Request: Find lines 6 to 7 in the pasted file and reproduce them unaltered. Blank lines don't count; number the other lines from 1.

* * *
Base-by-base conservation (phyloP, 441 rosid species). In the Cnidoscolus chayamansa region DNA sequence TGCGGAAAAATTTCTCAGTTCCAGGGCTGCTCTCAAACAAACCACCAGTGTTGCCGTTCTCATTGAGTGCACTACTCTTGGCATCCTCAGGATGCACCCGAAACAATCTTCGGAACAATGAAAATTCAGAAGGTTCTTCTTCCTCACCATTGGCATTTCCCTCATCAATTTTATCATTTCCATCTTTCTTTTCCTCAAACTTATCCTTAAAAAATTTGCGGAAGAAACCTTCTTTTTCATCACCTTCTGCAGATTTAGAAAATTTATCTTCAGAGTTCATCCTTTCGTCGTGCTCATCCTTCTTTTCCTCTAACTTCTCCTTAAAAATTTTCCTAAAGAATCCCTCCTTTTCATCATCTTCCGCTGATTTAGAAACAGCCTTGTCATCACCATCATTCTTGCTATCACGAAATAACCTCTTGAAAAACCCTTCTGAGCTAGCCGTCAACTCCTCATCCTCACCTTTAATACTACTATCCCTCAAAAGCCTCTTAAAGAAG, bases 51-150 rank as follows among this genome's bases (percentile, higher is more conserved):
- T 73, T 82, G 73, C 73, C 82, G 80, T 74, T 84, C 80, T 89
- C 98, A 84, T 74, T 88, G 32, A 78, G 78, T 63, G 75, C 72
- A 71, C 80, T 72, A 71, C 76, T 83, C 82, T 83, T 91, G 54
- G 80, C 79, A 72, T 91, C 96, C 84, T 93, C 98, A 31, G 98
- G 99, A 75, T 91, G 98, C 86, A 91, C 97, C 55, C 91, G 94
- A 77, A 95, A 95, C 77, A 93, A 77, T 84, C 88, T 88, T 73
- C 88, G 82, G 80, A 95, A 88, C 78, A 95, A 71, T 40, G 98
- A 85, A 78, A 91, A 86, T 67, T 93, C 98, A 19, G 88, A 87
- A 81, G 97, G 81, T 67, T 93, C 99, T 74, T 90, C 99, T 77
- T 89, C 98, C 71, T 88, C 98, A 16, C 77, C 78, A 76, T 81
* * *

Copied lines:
- G 99, A 75, T 91, G 98, C 86, A 91, C 97, C 55, C 91, G 94
- A 77, A 95, A 95, C 77, A 93, A 77, T 84, C 88, T 88, T 73